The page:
Steviol glycosides are poorly absorbed in the body and pass through the upper gastrointestinal tract fully intact. Once steviol glycosides reach the colon, gut bacteria convert steviol glycosides into steviol. Steviol is then metabolized by the liver before being excreted in the urine.

Research has shown that there is no accumulation of stevia (or byproduct of stevia) in the body during metabolism. This is due to the poor absorption in the digestive tract, accordingly stevia has zero calories and does not raise blood glucose or insulin levels. Stevia sweeteners are safe for people of all ages and populations and an Acceptable Daily Intake (ADI) of 4 milligrams per kilogram body weight has been established.

The majority of scientific research on stevia uses high purity stevia extracts. Confusion had resulted in the past when research conclusions about stevia were drawn based on studies testing crude stevia extracts. [20]

My conclusion?

If you really want to lose weight and used to eat a lot of sweets, sweeteners with less calories than sugar - being polyols and artificial sweeteners - can be one step towards your weight loss goals. To adapt a healthy lifestyle, it should be your next goal to reduce the use of sweet food in general. Since these products do not only contain sugar, but also a lot of fat, hence are small portions of high caloric value which in general will not make you feel full. Keep them rare and special, like a slice of birthday cake or a scoop of ice cream on a city trip as occasional treats.


For diabetics, the artificial sweeteners can be a way to spare them insuline injections for greater amounts of carbs, but again the products in which they are used often include other ingredients which should not be consumed in large amounts on a regular basis. So enjoy alternatively sweetened cookies, pastries and desserts like the usual version: As rare treats.

Alternative Sugary Sweeteners

Agave & maple syrup, honey, coconut blossom sugar or other items which are praised as rich in certain nutrients, healthier than refined sugar or curing for several diseases are a great way to make money for so called "health food" companies. In my opinion they really are marketing gags, not more or less. If you really want to cut down on refined sugar, which is in my opinion also in these alternative sweet substances, you can try dried fruits like dates as alternative! They do contain some fibre (at least 10% of the amount used) and you can use them in cakes if you soak (boil) and puree them. What I want to say in general, is that only if a product, which should actually only be used in small amounts (like all sweeteners) is advertised as healthy, this doesn't mean that you should consume it without boundaries every day. ADIs and tummy aches show, that there is an upper limit for low-calorie sweeteners, an increasing waistline and the risk of toothaches should again be a sign that sugar & sugar containing sweeteners are only to be enjoyed in small amounts and with caution. For ways, to reward or treat yourself without any extra calories, you can check out my tips here!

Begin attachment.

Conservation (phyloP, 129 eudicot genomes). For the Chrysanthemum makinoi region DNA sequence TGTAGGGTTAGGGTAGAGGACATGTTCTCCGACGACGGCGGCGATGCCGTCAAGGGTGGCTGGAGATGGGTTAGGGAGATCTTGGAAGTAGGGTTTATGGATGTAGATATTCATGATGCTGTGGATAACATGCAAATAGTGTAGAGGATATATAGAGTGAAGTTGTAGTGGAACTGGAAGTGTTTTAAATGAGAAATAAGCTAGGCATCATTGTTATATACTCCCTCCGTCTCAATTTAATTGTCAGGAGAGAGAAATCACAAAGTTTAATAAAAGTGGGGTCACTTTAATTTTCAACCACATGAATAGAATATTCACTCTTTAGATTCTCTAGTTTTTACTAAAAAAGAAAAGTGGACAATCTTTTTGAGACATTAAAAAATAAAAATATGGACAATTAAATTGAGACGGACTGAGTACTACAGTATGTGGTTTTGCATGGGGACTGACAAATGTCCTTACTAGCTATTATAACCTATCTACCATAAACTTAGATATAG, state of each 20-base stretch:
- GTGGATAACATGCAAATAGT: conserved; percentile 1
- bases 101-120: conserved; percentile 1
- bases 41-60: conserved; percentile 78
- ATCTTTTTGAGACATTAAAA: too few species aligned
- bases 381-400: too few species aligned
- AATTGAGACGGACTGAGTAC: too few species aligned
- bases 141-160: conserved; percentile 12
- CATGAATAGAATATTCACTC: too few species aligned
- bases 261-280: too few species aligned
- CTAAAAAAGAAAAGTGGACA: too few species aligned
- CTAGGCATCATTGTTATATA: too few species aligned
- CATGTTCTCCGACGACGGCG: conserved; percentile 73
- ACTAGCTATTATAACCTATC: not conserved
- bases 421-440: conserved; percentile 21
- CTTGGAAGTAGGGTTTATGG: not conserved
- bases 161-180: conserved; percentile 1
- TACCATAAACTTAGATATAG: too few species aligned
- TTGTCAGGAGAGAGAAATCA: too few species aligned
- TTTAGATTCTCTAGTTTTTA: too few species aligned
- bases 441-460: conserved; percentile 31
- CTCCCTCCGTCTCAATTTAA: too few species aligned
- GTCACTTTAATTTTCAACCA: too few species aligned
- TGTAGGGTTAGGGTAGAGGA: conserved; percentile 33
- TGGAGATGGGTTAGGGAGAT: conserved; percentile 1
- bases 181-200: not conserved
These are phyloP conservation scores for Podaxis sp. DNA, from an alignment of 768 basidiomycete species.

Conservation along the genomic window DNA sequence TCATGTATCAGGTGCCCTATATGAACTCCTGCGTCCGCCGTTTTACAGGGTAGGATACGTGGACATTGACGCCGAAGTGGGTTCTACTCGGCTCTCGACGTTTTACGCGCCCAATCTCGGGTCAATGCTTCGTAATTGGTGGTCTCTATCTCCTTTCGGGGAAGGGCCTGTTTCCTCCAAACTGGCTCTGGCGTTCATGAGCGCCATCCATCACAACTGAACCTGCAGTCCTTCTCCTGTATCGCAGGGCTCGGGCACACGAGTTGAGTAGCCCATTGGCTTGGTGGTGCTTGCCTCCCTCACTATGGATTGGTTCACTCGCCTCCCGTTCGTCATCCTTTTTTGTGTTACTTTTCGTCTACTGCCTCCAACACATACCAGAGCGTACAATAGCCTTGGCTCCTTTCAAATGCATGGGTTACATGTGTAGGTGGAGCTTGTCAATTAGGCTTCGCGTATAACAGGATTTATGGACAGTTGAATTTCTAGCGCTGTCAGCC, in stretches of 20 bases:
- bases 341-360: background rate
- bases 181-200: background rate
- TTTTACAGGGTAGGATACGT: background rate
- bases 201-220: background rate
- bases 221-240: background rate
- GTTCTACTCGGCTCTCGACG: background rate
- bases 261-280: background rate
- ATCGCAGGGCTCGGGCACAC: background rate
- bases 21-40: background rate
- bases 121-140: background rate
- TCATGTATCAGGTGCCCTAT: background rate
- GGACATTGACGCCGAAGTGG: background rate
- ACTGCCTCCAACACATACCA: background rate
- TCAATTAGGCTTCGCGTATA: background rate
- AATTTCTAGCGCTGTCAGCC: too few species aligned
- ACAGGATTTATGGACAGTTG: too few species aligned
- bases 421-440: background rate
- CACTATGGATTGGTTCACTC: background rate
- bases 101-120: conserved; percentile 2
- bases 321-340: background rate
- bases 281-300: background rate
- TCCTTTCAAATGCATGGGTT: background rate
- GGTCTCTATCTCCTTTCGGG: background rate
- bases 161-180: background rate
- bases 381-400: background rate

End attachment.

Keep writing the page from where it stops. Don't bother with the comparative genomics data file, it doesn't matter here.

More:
Thank you for reading & have a sweet rest of the day!

Sources Sources Sources Sources Sources Sources Sources Sources Sources Sources Sources Sources Sources Sources Sources Sources Sources Sources


1 http://www.worldstopexports.com/sugar-exports-country/

2 http://www.eufic.org/page/en/page/FAQ/faqid/glucose-fructose-syrup/

3 https://www.ncbi.nlm.nih.gov/books/NBK22436/

4 http://www.zusatzstoffe-online.de/zusatzstoffe/301.e967_xylit.html

5 https://www.xucker.de/wissenswertes-ueber-xucker/xylit-herstellung/

6 http://www.zusatzstoffe-online.de/zusatzstoffe/157.e420_sorbit.html

7 http://www.chemieunterricht.de/dc2/r-oh/sorbit.htm

8 http://dr-hinterleitner.at/service/sorbitintoleranz.php


10 https://www.ncbi.nlm.nih.gov/pmc/articles/PMC3185898/

11 https://www.ncbi.nlm.nih.gov/pubmed/2202324

12 http://www.zusatzstoffe-online.de/zusatzstoffe/294.e954_saccharin.html 

13 http://www.zusatzstoffe-online.de/zusatzstoffe/291.e951_aspartam.html

14 http://www.zusatzstoffe-online.de/zusatzstoffe/334.e961_neotam.html

15 http://xylitol.org/about-xylitol/corn-xylitol-vs-birch-xylitol/

16  http://www.zusatzstoffe-online.de/zusatzstoffe/290.e950_acesulfam_k.html

17  http://www.zusatzstoffe-online.de/zusatzstoffe/298.e962_aspartam_acesulfamsalz.html

18 http://www.zusatzstoffe-online.de/zusatzstoffe/292.e952_cyclamat.html

19 http://www.zusatzstoffe-online.de/zusatzstoffe/333.e960_steviolglycoside.html, https://draxe.com/stevia-side-effects/, http://www.livescience.com/39601-stevia-facts-safety.html

20 http://www.medicalnewstoday.com/articles/287251.php